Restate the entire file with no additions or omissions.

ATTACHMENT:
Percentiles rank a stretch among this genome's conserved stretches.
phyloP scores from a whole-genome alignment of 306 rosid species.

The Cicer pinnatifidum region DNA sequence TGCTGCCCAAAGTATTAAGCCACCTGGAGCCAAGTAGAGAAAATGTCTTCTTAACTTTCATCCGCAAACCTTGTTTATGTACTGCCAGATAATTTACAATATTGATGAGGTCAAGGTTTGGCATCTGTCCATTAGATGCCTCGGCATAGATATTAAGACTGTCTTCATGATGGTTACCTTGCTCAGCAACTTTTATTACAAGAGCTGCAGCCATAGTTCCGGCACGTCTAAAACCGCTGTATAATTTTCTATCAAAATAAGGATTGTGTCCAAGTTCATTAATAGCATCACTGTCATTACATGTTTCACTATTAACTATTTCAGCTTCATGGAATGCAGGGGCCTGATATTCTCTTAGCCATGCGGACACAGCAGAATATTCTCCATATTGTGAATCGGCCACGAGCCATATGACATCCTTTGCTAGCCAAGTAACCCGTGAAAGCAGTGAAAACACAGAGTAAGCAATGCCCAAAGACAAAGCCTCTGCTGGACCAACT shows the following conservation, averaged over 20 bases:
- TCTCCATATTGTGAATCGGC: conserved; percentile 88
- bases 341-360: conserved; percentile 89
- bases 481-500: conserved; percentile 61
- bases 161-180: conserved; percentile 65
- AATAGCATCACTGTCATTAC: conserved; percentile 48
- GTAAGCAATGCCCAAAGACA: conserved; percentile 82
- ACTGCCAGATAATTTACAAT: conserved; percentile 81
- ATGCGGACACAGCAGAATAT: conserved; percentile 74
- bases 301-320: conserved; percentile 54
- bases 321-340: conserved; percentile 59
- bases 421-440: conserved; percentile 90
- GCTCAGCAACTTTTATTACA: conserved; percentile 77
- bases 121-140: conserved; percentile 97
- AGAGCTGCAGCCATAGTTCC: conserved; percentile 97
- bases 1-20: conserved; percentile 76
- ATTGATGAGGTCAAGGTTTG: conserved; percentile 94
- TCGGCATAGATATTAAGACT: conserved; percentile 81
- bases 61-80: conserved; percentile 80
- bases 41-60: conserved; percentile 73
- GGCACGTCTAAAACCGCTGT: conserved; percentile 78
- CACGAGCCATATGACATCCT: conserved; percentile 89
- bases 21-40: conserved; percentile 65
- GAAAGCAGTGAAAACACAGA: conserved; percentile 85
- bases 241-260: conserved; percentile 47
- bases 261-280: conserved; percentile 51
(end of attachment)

Percentiles rank a stretch among this genome's conserved stretches.
phyloP scores from a whole-genome alignment of 306 rosid species.

The Cicer pinnatifidum region DNA sequence TGCTGCCCAAAGTATTAAGCCACCTGGAGCCAAGTAGAGAAAATGTCTTCTTAACTTTCATCCGCAAACCTTGTTTATGTACTGCCAGATAATTTACAATATTGATGAGGTCAAGGTTTGGCATCTGTCCATTAGATGCCTCGGCATAGATATTAAGACTGTCTTCATGATGGTTACCTTGCTCAGCAACTTTTATTACAAGAGCTGCAGCCATAGTTCCGGCACGTCTAAAACCGCTGTATAATTTTCTATCAAAATAAGGATTGTGTCCAAGTTCATTAATAGCATCACTGTCATTACATGTTTCACTATTAACTATTTCAGCTTCATGGAATGCAGGGGCCTGATATTCTCTTAGCCATGCGGACACAGCAGAATATTCTCCATATTGTGAATCGGCCACGAGCCATATGACATCCTTTGCTAGCCAAGTAACCCGTGAAAGCAGTGAAAACACAGAGTAAGCAATGCCCAAAGACAAAGCCTCTGCTGGACCAACT shows the following conservation, averaged over 20 bases:
- TCTCCATATTGTGAATCGGC: conserved; percentile 88
- bases 341-360: conserved; percentile 89
- bases 481-500: conserved; percentile 61
- bases 161-180: conserved; percentile 65
- AATAGCATCACTGTCATTAC: conserved; percentile 48
- GTAAGCAATGCCCAAAGACA: conserved; percentile 82
- ACTGCCAGATAATTTACAAT: conserved; percentile 81
- ATGCGGACACAGCAGAATAT: conserved; percentile 74
- bases 301-320: conserved; percentile 54
- bases 321-340: conserved; percentile 59
- bases 421-440: conserved; percentile 90
- GCTCAGCAACTTTTATTACA: conserved; percentile 77
- bases 121-140: conserved; percentile 97
- AGAGCTGCAGCCATAGTTCC: conserved; percentile 97
- bases 1-20: conserved; percentile 76
- ATTGATGAGGTCAAGGTTTG: conserved; percentile 94
- TCGGCATAGATATTAAGACT: conserved; percentile 81
- bases 61-80: conserved; percentile 80
- bases 41-60: conserved; percentile 73
- GGCACGTCTAAAACCGCTGT: conserved; percentile 78
- CACGAGCCATATGACATCCT: conserved; percentile 89
- bases 21-40: conserved; percentile 65
- GAAAGCAGTGAAAACACAGA: conserved; percentile 85
- bases 241-260: conserved; percentile 47
- bases 261-280: conserved; percentile 51